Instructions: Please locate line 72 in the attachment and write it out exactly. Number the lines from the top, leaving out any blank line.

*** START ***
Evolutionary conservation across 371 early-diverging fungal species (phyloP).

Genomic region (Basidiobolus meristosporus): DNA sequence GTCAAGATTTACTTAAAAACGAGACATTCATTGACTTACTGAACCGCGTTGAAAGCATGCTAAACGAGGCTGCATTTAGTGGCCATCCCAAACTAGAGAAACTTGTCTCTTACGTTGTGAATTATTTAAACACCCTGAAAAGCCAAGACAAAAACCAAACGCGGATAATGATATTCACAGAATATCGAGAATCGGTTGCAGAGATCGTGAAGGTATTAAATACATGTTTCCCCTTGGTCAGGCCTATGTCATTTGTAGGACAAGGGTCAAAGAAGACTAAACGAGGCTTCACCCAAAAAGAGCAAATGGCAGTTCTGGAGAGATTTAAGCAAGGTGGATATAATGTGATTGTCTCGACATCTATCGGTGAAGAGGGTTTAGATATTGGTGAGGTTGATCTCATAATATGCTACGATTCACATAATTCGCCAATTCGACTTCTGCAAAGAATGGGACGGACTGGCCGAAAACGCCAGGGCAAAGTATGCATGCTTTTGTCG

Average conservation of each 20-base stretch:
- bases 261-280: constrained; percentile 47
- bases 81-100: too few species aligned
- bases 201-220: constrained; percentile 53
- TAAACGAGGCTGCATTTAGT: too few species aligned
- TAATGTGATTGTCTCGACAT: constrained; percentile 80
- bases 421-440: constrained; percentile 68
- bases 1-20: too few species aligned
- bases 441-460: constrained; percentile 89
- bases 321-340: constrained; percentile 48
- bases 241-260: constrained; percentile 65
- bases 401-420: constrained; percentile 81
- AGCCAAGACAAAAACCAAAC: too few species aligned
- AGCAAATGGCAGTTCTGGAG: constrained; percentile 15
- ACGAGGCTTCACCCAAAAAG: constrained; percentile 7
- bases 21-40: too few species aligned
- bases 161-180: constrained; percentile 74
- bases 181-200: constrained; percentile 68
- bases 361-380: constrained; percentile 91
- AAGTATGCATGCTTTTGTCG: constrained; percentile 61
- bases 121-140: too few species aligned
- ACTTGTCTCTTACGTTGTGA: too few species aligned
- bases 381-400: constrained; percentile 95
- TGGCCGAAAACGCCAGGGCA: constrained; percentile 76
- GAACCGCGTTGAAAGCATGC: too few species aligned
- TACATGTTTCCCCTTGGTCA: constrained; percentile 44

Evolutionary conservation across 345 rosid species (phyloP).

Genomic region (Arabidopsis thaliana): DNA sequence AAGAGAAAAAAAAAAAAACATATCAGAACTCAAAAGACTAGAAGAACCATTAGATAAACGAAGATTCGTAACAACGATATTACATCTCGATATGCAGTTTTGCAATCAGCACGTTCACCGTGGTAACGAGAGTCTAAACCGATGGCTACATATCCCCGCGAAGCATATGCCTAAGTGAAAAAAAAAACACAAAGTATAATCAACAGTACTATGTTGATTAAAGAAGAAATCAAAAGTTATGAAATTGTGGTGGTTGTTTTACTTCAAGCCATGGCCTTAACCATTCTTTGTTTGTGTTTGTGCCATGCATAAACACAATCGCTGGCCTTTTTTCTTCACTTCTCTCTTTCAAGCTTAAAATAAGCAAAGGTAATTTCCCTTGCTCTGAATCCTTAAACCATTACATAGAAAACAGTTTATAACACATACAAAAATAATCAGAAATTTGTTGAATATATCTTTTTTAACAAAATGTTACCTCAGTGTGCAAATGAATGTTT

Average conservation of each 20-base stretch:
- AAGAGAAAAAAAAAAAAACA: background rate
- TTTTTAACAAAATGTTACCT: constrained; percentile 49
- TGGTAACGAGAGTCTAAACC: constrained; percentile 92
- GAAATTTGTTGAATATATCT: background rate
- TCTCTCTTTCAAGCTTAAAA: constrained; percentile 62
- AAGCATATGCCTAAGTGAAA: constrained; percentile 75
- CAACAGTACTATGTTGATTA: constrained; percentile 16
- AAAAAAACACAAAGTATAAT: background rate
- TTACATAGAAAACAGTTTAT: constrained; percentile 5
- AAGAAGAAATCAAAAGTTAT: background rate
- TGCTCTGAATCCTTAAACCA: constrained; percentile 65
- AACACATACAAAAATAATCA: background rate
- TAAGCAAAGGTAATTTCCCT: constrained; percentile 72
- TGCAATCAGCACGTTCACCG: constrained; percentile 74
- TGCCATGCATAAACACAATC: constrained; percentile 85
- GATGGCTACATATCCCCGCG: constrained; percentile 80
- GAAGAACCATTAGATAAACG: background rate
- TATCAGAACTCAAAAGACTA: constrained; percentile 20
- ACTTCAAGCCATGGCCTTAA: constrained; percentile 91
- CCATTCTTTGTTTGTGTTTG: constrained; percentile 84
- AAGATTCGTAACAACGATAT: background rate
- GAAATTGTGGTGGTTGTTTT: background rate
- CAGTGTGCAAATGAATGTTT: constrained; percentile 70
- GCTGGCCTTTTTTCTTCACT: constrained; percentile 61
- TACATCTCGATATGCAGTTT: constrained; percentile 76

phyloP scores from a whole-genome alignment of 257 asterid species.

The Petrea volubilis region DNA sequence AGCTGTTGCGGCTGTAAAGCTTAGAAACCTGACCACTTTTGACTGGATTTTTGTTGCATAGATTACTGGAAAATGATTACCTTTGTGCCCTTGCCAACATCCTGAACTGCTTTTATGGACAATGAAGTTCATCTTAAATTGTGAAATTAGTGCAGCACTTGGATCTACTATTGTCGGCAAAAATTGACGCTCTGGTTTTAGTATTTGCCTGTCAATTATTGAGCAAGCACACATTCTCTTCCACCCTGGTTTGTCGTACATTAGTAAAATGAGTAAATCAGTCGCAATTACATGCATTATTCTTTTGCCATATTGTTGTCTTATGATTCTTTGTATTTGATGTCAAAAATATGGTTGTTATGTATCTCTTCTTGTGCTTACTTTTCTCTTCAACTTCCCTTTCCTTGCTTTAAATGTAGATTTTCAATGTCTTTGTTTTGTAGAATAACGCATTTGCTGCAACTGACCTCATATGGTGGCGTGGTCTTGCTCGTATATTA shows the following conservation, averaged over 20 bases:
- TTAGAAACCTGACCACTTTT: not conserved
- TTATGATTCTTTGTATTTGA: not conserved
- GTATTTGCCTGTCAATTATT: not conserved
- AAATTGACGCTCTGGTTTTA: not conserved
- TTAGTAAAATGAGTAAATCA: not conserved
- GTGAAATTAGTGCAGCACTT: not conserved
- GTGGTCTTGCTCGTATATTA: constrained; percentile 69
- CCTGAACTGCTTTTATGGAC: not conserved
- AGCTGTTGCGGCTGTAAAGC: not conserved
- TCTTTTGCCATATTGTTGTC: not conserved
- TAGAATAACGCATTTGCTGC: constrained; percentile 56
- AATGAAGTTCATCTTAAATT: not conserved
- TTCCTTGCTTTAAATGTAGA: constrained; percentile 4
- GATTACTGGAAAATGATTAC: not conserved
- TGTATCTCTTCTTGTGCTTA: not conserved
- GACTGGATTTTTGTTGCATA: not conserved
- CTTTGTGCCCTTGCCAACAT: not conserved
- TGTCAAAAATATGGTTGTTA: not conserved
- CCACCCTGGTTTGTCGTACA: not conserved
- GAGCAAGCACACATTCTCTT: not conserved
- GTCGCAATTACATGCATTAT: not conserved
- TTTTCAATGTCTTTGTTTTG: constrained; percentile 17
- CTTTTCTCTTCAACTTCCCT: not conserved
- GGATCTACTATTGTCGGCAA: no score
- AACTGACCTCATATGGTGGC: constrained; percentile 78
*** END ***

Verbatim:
- GATTACTGGAAAATGATTAC: not conserved